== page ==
McDowell next heard from Barcellona by phone at approximately 7:30 p.m. on July 22, 1981.*fn1 At Barcellona's request, another meeting was arranged. By now, McDowell's suspicions were aroused and, before that meeting, McDowell conferred with a superior officer at division headquarters about what had transpired and was instructed to record future conversations with Barcellona.

McDowell used a recording device in all further meetings regarding this matter. He met with Barcellona and Lazaro at Barcellona's apartment on the night of July 24, 1981. At the outset of this conversation, and apparently before the arrival of Barcellona, Lazaro informed McDowell that Lombardo's father has "been in the . . . Vito Genovese family for a long, long time." He then said that one Al Washnick [alias Alan Grecco] approached Barcellona and stated: "Joe, if you could do this for us, anything the kid [McDowell] wants, he's got. We're talking five, ten, you name it, whatever." A discussion then ensued in which McDowell noted that the "report has not been turned in yet." McDowell and Lazaro discussed ways of composing a new and different report, and Lazaro concluded that there was "no risk of anything because I know the way it could be handled. You just gotta be smart on your end, that's all, you know . . . I know you could use the bucks, nobody else is taking a cut on anything, you know." At that point, Barcellona entered the room, and Lazaro informed him that McDowell had "knocked out his report but . . . hasn't submitted it yet." Barcellona related that he had met with members of the "families" who were upset with Lombardo's comment about being "connected" and wanted Barcellona to do what he could to resolve the matter.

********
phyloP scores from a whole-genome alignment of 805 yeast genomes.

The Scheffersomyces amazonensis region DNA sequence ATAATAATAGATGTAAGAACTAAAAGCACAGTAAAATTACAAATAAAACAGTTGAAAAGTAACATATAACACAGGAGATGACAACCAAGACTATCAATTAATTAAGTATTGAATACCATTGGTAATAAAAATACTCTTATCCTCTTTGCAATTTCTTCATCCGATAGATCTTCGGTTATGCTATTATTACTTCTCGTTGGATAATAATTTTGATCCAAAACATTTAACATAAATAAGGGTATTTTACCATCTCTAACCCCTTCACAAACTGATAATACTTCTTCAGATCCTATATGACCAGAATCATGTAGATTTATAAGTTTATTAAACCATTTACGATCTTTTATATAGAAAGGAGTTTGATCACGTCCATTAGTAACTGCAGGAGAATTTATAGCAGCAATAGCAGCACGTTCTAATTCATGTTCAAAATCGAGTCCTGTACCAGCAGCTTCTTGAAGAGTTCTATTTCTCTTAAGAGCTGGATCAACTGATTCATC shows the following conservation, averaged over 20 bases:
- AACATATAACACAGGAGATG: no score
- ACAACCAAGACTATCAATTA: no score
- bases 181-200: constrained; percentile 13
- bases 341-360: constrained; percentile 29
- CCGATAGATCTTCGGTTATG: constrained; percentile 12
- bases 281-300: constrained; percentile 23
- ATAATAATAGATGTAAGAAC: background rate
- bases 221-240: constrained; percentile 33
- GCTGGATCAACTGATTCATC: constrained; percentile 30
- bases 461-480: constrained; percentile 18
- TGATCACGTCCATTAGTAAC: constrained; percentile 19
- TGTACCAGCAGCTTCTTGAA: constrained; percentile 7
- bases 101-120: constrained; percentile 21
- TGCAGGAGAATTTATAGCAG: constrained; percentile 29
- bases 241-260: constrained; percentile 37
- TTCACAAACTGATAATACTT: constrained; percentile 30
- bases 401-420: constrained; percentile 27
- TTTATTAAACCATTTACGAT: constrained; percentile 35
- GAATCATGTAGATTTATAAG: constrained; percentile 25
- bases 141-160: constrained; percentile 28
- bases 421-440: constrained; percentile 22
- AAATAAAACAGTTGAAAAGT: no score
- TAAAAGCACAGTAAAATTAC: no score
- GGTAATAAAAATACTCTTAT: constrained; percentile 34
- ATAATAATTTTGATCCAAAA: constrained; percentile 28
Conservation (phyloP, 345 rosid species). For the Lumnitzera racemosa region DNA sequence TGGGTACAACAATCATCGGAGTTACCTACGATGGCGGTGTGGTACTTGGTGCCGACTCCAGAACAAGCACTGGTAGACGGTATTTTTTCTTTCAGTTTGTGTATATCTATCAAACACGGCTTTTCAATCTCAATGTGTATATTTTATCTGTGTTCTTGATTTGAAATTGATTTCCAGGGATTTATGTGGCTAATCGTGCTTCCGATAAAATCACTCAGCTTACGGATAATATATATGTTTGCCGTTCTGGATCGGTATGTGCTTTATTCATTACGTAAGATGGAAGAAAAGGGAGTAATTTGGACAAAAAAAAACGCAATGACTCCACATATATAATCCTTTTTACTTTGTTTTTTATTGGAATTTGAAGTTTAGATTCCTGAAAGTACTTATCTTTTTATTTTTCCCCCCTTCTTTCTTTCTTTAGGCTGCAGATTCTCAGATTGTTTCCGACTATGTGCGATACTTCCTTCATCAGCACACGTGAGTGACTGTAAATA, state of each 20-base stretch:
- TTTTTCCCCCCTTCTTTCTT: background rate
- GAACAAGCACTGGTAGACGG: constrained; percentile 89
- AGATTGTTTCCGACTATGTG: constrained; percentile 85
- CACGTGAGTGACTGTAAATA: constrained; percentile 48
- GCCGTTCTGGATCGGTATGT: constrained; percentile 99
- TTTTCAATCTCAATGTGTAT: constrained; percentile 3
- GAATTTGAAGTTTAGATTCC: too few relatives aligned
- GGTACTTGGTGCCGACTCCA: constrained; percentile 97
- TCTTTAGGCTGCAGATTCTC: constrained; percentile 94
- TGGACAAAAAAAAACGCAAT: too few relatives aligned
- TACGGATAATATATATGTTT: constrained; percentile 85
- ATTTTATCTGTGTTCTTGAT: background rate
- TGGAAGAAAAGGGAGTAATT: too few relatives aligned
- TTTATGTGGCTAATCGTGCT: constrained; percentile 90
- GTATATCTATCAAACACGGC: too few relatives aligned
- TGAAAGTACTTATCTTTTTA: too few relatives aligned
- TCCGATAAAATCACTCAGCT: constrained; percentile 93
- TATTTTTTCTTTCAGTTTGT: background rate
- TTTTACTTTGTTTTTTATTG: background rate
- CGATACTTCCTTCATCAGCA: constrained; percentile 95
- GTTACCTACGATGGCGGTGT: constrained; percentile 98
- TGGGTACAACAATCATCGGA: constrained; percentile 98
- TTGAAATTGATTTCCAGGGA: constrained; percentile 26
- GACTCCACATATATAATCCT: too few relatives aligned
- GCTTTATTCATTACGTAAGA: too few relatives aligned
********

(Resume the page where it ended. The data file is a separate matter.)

At this meeting of July 24, Barcellona stated that when he met with Rigolosi and respondent, he asked "Vince" -- Rigolosi -- whether he should talk. Rigolosi assured Barcellona, in respondent's presence, that he, Barcellona, should talk, explaining that respondent was a friend who will not "put anything on paper." Then, according to Barcellona, Rigolosi said: "And the guy [respondent] actually begged me to say anything that can be done. He says I mean anything." Barcellona also told McDowell that respondent stated that he did not believe Lombardo's story about the events of July 19, 1981.